Building for climate change

Last updated: 13 August 2021

We're working to reduce emissions from buildings during their construction and operation, and also ensure New Zealand's buildings are resilient enough to withstand changing climate conditions.

The challenges we're facing

The building and construction sector is a significant contributor to greenhouse gas emissions which are emitted when building materials are produced, building are constructed and energy is used in buildings during their operation.

If New Zealand is to reach its climate change goals, including net zero carbon by 2050, the building and construction sector must play its part.

Climate change goals -

The Building for Climate Change Programme

In order to help lower greenhouse gas emissions across the building and construction sector, the Building for Climate Change has developed two emissions mitigation frameworks:

Whole-of-life embodied carbon reduction

This framework proposes to set mandatory reporting and measurement requirements for whole-of-life carbon emissions, including from the materials used in construction, the construction process, construction waste, and the disposal of a building at the end of its life.

Whole-of-life embodied carbon framework -

Transforming operational efficiency

This framework proposes to set required levels of efficiency for energy use and water use and define minimum indoor environmental quality measures for buildings.

Transforming operational efficiency framework -

We have consulted with both the public and industry experts on these two frameworks, and the summary of submissions report from this has been released, and is available to read in full.

Building for climate change: Summary report -

We're also currently working on an Adaptation Framework for the building and construction sector.


As a result of climate change, many areas in New Zealand are expected to be subject to more extreme weather events which have the potential to impact on buildings and their occupants. This framework will set out key actions to help ensure New Zealand’s building and construction sector is able to respond to the impacts of climate change. It will focus on two key principles: not building in areas where climate change hazards are likely (e.g. subject to flooding) and ensuring design standards take into account our future climate (e.g. wind pressures and rainfall intensity).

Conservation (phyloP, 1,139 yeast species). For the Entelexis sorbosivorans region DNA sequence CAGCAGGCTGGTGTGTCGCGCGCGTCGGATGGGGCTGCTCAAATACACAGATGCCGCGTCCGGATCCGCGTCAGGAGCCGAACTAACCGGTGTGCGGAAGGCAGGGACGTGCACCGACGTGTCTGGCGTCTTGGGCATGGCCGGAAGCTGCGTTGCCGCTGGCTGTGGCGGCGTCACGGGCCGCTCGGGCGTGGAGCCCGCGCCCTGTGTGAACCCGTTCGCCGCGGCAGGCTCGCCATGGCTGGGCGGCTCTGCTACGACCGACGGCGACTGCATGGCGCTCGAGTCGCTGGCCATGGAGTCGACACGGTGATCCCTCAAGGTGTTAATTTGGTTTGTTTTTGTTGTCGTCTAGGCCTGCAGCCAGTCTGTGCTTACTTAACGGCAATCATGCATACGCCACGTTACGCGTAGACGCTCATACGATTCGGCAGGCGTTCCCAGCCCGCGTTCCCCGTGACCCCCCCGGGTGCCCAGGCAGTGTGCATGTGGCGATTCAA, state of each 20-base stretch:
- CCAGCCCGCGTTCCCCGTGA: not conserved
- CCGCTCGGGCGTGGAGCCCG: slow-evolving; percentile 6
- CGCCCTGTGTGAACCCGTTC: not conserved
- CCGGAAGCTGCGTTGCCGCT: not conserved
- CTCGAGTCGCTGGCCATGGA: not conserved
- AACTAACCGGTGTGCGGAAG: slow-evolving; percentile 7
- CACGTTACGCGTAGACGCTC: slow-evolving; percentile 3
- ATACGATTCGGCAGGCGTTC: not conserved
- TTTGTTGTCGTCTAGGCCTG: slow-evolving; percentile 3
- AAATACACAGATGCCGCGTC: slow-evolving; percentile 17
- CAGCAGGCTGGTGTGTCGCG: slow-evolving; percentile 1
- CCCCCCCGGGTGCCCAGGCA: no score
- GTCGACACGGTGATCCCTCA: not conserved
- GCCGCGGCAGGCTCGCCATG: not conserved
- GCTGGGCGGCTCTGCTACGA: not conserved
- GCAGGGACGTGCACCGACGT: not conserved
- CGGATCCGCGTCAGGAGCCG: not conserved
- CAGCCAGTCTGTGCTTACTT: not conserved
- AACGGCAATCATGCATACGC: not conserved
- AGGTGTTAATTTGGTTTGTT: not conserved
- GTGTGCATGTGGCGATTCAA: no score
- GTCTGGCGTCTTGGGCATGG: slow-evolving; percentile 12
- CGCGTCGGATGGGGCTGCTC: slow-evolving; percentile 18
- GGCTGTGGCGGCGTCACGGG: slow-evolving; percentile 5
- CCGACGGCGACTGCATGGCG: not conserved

The Building for Climate Change team are contributing to the development of New Zealand’s National Adaptation Plan, which is due to be published in August 2022.

Adapting to climate change in New Zealand -

What this means for New Zealand

The changes we're planning will help make homes warmer, drier and better ventilated, and provide a healthier place for us all to work and live. Buildings will be designed and constructed to use as little energy and water as practical, meaning less greenhouse gas emissions.

Once the programme is in place, energy efficiency and carbon emissions will become core considerations when building - just as important as cost and design. Reusing buildings and recycling materials will also be an important part of the building process, and we'll be working with local suppliers so they'll be able to gear up and support these product streams.

Building owners will understand their options, and what to ask for to get an efficient building with a low climate impact.

Our building and construction workers will have the right skills to design and build for energy efficiency, low embodied carbon and climate resilience.

Stay updated

If you would like to receive updates on what's happening in the Building for Climate Change programme, please subscribe to our email database:

Subscribe to our email list

For any further questions about the programme, and how you can get involved, please email

This information is published by the Ministry of Business, Innovation and Employment’s Chief Executive. It is a general guide only and, if used, does not relieve any person of the obligation to consider any matter to which the information relates according to the circumstances of the particular case. Expert advice may be required in specific circumstances. Where this information relates to assisting people: